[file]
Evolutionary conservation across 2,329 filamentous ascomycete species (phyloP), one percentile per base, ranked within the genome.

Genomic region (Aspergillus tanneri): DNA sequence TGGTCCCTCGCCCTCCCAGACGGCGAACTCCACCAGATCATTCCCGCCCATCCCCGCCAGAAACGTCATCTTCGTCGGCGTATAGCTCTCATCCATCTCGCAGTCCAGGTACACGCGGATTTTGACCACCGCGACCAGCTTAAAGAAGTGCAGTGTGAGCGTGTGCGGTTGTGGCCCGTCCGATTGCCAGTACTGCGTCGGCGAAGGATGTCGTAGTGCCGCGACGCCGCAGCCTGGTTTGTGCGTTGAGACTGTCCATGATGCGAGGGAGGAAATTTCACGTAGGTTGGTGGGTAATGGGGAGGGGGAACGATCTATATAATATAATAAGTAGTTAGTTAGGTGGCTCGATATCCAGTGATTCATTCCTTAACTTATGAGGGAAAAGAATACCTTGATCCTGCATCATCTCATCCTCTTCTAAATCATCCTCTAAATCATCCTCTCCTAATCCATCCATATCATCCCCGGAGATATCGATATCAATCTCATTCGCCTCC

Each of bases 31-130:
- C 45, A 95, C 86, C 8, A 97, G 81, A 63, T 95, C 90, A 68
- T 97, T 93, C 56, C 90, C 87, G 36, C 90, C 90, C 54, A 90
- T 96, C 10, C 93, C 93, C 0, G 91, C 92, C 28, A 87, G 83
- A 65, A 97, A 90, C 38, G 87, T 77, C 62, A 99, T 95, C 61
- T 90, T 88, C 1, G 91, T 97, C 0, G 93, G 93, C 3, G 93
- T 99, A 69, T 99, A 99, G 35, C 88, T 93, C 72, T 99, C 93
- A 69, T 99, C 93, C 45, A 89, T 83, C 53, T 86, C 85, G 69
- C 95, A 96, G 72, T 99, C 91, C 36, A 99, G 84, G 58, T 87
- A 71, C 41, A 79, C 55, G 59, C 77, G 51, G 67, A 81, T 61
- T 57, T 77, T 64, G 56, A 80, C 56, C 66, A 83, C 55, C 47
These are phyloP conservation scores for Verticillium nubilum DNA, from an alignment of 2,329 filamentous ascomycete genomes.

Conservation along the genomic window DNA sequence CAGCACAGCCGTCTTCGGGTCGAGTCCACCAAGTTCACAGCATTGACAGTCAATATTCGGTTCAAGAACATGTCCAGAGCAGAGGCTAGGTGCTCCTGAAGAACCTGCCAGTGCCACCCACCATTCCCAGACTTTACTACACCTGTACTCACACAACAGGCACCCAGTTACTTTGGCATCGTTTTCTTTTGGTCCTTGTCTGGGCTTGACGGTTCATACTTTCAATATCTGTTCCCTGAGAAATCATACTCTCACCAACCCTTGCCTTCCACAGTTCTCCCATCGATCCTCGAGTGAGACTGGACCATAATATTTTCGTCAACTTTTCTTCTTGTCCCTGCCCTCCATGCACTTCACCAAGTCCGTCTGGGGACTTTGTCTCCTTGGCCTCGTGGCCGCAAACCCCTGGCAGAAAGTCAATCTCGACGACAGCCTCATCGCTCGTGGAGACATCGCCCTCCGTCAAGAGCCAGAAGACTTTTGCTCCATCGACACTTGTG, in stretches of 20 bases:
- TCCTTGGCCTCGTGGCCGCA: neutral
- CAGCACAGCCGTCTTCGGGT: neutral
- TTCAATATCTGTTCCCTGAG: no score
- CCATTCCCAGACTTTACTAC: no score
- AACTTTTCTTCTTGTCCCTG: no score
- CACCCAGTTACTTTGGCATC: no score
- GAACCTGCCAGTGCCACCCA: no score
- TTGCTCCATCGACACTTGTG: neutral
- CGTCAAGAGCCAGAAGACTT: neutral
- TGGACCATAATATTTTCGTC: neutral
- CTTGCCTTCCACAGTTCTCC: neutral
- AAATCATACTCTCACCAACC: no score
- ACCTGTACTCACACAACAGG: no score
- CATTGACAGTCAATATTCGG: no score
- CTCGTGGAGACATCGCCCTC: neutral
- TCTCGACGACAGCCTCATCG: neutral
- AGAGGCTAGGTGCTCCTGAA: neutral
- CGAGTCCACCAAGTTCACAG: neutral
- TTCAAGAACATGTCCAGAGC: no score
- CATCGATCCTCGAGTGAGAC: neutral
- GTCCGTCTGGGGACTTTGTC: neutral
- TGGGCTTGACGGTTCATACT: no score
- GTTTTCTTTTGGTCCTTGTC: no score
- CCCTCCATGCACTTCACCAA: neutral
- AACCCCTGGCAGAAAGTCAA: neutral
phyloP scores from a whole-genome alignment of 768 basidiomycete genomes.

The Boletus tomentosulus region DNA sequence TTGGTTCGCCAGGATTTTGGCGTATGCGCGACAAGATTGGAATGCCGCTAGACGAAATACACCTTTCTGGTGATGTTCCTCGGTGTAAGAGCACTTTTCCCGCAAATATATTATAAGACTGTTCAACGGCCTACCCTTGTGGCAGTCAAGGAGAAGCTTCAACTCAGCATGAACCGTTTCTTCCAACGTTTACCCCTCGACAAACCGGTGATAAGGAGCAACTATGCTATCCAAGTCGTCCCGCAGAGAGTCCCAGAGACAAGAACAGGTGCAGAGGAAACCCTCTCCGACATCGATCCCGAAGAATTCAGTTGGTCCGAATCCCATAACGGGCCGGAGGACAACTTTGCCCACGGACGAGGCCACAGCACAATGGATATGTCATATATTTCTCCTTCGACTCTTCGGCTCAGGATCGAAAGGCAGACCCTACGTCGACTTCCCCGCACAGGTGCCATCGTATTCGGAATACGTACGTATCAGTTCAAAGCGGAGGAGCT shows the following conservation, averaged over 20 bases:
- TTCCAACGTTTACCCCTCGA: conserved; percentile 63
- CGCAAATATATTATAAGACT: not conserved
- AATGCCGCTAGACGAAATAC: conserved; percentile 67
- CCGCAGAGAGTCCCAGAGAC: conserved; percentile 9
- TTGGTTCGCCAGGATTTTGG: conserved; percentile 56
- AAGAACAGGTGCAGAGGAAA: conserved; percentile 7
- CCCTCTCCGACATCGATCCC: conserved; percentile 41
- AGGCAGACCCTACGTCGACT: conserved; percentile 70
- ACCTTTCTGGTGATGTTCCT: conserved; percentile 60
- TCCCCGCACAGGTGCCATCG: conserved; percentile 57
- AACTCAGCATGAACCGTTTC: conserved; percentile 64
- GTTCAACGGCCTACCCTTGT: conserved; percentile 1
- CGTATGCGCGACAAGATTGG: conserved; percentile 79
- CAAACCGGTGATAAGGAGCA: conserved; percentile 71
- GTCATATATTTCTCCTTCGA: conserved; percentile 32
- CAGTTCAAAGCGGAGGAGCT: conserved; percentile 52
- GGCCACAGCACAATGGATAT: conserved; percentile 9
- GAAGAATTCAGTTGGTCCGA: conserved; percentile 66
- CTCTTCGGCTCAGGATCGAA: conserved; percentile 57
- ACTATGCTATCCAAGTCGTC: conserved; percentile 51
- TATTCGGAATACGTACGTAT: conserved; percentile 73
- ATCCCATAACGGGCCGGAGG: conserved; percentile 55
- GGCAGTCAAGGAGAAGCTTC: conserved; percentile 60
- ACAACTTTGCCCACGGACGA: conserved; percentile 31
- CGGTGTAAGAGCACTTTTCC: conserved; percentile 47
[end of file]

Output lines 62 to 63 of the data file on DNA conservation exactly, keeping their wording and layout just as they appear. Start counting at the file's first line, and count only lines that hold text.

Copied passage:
- ACTATGCTATCCAAGTCGTC: conserved; percentile 51
- TATTCGGAATACGTACGTAT: conserved; percentile 73